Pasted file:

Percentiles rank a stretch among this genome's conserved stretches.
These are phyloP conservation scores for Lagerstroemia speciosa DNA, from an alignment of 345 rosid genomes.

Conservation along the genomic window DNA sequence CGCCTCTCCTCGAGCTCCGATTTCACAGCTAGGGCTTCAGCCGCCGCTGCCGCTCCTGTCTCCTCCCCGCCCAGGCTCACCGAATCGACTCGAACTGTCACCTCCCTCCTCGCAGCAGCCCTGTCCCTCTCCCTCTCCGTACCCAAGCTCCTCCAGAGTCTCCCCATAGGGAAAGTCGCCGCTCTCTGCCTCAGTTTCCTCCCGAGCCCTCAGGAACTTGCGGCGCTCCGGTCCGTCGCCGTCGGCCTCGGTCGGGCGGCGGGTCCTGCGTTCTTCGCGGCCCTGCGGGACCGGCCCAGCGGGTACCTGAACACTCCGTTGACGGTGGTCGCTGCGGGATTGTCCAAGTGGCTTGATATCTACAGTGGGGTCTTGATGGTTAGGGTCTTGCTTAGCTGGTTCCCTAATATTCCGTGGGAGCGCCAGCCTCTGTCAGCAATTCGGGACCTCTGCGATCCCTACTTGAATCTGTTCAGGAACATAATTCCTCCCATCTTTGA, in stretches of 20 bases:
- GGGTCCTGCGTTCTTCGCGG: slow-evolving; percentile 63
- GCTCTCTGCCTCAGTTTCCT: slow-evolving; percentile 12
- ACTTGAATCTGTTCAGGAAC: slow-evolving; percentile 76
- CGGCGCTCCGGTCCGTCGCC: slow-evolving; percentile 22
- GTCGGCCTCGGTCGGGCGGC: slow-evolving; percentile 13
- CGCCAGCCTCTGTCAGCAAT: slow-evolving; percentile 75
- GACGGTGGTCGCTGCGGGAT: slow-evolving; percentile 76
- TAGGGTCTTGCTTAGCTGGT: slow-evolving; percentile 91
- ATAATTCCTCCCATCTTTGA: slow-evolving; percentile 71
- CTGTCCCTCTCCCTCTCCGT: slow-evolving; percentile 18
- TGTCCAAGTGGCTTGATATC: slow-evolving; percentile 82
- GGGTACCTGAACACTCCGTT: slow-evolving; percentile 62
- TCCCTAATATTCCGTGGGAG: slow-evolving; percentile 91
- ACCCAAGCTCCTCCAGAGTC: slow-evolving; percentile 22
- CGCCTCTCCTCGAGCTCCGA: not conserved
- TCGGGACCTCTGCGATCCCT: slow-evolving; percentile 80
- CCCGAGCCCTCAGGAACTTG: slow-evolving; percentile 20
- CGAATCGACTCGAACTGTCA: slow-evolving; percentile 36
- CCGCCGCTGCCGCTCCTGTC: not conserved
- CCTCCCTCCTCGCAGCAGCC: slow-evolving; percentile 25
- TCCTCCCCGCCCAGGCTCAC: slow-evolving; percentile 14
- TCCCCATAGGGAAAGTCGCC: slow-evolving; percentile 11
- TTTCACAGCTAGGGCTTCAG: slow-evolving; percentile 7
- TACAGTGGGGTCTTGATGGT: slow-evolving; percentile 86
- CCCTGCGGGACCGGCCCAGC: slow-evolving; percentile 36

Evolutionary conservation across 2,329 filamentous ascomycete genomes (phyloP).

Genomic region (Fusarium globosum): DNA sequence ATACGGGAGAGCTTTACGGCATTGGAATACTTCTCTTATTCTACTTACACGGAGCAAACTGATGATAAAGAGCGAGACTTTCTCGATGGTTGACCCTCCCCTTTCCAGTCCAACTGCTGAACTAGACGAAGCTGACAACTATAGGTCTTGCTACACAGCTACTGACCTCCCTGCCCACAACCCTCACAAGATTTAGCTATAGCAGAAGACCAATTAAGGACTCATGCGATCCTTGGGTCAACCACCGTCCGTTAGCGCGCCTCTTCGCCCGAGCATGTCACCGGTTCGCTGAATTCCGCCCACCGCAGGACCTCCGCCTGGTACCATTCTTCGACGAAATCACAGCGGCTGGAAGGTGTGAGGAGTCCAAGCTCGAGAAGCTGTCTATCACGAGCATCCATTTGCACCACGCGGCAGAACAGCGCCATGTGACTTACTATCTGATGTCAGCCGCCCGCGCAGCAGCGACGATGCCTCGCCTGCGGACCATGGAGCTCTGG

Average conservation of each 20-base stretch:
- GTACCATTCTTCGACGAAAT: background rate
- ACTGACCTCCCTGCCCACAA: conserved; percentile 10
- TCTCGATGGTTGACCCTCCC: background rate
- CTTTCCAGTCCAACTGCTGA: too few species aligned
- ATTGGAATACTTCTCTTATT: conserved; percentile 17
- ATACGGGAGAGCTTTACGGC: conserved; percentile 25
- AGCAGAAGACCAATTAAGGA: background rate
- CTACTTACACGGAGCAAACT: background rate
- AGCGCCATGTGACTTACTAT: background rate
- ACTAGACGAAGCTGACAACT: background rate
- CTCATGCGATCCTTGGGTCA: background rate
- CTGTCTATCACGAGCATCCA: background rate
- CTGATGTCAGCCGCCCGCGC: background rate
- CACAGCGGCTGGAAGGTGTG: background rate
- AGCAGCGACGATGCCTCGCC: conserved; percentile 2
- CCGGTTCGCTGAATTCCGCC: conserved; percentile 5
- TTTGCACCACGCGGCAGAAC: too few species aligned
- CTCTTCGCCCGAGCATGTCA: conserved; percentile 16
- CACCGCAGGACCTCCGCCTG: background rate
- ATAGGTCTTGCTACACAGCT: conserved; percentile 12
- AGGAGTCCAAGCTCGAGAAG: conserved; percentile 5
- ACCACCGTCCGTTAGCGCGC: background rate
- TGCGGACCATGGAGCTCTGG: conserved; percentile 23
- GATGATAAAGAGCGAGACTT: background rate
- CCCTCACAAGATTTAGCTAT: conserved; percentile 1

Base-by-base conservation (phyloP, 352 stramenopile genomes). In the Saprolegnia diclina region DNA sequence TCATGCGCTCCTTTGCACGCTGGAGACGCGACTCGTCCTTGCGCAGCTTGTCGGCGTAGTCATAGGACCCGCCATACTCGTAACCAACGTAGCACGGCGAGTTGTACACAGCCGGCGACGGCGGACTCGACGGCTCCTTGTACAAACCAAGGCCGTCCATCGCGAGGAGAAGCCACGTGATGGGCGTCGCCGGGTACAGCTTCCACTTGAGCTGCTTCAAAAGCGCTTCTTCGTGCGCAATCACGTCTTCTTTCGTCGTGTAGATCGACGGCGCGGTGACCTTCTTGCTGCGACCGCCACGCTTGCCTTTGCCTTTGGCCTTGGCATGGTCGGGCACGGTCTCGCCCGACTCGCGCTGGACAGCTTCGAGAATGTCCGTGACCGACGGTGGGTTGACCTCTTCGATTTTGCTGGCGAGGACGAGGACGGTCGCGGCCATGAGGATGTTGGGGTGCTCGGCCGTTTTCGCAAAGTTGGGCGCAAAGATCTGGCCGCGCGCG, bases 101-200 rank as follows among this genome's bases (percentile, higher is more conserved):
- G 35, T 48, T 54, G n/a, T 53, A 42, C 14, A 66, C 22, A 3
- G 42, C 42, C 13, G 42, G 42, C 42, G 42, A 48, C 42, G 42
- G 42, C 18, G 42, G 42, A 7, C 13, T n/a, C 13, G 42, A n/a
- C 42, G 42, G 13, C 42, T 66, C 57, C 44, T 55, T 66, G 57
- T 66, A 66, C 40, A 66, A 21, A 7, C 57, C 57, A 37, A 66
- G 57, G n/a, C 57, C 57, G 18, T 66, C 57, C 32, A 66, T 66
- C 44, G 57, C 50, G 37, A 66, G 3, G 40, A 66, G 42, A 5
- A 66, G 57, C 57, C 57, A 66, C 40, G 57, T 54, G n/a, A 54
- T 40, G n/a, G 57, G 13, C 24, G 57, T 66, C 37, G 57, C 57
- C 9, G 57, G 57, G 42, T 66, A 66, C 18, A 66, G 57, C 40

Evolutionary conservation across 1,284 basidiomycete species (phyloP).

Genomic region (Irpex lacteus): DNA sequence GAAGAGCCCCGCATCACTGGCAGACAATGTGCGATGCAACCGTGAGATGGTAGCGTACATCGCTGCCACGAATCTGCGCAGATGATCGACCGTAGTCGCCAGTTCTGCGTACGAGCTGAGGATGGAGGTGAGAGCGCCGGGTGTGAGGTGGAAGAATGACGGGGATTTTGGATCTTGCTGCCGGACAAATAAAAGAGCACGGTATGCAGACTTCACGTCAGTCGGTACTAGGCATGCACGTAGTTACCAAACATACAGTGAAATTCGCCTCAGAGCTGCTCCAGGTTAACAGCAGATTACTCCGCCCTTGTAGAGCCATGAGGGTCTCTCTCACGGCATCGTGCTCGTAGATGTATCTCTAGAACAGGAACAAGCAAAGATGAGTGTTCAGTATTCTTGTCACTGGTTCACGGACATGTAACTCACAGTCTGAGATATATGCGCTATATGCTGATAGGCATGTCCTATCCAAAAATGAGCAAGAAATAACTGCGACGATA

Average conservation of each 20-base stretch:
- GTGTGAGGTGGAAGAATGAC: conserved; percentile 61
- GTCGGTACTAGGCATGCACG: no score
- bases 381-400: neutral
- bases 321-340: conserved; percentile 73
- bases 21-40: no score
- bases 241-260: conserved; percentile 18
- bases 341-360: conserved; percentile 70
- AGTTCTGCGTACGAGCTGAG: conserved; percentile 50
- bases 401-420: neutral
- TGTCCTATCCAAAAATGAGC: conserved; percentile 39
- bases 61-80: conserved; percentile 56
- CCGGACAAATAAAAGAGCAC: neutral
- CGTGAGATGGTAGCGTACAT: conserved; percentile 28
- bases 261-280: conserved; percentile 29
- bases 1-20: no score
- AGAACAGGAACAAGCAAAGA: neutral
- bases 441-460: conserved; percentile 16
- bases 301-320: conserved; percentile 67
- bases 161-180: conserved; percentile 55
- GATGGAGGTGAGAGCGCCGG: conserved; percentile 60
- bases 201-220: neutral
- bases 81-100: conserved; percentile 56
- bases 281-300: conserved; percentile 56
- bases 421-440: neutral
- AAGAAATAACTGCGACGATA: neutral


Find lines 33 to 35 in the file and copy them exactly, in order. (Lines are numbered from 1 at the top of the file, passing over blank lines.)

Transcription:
- ACTGACCTCCCTGCCCACAA: conserved; percentile 10
- TCTCGATGGTTGACCCTCCC: background rate
- CTTTCCAGTCCAACTGCTGA: too few species aligned